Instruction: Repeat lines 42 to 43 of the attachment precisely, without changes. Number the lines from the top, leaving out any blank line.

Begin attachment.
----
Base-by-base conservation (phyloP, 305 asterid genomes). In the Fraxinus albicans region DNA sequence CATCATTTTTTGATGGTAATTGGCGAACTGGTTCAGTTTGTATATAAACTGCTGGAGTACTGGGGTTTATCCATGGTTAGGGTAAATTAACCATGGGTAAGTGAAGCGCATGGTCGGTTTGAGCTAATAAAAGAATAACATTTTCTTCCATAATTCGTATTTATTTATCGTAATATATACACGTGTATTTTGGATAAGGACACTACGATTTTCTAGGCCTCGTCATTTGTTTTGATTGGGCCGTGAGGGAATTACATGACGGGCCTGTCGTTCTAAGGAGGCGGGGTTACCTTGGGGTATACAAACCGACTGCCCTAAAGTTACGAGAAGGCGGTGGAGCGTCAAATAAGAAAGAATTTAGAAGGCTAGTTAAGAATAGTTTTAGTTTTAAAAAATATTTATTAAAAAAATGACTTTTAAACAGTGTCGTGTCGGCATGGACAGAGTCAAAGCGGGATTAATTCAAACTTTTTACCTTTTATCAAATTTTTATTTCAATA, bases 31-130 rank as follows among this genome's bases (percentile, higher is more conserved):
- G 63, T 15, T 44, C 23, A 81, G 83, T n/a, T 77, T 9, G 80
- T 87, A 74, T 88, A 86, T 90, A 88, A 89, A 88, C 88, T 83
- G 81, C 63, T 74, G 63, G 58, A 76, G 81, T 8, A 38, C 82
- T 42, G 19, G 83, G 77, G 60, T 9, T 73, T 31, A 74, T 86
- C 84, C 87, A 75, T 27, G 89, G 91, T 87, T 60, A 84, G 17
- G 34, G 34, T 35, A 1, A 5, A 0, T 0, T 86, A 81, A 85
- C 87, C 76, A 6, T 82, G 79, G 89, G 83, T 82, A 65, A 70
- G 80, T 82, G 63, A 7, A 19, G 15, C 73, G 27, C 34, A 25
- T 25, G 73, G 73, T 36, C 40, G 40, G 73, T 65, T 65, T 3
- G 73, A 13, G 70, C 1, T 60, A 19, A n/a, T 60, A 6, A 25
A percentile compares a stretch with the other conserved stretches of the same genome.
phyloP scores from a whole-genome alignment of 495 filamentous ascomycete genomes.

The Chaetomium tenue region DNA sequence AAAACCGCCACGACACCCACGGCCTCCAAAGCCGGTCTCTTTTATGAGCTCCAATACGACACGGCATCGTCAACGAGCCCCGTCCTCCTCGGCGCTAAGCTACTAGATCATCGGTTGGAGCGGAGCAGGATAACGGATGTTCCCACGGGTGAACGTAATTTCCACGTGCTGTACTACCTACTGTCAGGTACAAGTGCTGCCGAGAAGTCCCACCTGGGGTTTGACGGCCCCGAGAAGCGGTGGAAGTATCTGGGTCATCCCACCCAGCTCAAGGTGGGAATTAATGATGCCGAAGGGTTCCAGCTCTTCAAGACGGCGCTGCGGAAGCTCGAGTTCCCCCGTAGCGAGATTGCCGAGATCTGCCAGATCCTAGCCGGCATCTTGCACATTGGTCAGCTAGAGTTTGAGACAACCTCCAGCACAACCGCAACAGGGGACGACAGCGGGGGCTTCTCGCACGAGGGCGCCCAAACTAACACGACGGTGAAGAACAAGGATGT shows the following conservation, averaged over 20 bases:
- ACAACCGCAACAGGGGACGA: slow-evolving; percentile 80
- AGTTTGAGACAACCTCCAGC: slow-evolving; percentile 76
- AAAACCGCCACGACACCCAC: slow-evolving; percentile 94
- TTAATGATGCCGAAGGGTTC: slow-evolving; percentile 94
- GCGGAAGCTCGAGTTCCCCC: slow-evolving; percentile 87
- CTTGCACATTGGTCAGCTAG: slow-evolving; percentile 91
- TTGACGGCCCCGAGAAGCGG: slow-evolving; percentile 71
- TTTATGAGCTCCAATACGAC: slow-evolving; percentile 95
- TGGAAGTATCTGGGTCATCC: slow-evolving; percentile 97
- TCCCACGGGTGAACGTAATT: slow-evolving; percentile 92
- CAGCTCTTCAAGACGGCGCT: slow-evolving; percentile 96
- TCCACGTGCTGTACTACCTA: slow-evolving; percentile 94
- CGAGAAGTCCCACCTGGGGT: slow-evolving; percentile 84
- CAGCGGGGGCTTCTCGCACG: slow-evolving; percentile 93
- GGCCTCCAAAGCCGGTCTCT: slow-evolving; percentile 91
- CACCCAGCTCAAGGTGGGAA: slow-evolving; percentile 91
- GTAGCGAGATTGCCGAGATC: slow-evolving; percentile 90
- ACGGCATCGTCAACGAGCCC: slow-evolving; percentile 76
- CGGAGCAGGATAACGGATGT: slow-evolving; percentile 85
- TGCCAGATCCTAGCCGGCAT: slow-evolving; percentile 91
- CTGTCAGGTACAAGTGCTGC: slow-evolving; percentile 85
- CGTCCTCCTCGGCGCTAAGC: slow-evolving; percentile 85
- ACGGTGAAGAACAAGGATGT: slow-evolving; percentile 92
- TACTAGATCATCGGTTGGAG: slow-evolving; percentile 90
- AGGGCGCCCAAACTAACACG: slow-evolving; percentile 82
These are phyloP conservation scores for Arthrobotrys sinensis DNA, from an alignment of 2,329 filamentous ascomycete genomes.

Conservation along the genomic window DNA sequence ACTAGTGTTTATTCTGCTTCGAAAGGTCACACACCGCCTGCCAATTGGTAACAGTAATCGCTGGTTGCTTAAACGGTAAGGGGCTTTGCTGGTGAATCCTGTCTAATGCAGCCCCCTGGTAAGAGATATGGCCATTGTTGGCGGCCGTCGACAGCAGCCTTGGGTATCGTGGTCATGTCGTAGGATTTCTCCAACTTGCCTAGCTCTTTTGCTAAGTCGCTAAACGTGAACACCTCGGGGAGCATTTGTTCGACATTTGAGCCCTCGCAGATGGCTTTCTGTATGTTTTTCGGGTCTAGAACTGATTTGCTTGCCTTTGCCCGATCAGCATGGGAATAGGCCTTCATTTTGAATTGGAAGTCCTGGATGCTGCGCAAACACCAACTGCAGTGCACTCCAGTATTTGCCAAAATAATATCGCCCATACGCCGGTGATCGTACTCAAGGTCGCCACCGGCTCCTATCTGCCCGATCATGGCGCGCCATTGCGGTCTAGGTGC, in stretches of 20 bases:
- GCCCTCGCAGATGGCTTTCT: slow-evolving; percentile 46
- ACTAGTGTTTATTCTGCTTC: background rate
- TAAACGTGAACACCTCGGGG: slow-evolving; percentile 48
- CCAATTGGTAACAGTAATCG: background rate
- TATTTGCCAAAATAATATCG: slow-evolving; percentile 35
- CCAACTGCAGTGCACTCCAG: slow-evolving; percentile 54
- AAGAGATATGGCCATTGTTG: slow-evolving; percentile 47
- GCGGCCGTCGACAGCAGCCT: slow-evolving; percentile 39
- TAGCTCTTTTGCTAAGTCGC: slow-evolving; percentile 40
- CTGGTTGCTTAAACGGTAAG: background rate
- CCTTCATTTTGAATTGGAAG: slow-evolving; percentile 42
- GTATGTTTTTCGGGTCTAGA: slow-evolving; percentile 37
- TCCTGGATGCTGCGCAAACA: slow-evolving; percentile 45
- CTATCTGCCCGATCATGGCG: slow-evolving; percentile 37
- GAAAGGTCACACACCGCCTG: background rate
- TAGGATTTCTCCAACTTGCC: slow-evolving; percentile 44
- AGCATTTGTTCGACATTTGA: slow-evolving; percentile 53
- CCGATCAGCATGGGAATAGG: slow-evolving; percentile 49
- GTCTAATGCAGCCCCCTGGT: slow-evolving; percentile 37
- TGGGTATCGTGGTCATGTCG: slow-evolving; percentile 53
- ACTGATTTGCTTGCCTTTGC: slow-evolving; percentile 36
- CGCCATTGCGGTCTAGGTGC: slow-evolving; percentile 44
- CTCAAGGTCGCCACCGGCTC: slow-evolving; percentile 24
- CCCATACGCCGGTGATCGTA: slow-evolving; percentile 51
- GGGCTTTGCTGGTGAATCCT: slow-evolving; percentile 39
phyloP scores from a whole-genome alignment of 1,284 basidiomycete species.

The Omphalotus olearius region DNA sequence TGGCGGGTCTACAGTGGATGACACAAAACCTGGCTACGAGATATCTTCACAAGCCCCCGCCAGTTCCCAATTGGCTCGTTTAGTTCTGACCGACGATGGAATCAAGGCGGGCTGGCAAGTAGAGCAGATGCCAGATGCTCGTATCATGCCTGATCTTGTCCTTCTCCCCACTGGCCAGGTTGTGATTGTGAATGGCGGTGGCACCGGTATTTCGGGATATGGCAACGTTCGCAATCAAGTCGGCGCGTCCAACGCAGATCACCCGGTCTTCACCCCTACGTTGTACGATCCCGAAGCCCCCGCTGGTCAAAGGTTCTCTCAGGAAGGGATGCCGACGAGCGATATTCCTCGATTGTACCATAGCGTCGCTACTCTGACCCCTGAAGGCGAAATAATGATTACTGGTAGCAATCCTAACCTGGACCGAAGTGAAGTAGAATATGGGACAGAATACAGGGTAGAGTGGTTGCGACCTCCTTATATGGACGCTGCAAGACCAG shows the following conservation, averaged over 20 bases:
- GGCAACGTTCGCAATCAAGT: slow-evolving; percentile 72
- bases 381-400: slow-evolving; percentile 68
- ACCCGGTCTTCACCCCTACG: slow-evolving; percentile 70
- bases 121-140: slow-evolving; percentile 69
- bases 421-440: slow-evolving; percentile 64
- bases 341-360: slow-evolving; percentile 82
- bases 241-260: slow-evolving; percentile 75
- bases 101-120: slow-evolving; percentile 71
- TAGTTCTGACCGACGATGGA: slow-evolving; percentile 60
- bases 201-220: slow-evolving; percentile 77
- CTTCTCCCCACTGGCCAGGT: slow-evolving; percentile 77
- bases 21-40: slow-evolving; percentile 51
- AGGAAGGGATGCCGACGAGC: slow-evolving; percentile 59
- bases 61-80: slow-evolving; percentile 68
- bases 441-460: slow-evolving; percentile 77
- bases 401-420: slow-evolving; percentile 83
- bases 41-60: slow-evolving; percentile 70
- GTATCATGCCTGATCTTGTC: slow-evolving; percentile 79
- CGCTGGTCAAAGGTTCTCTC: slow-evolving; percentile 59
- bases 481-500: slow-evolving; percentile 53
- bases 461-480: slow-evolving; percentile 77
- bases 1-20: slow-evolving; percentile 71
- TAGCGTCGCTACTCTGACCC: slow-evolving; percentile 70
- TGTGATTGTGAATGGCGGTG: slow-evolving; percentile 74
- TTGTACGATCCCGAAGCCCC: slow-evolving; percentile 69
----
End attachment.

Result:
- GCCCTCGCAGATGGCTTTCT: slow-evolving; percentile 46
- ACTAGTGTTTATTCTGCTTC: background rate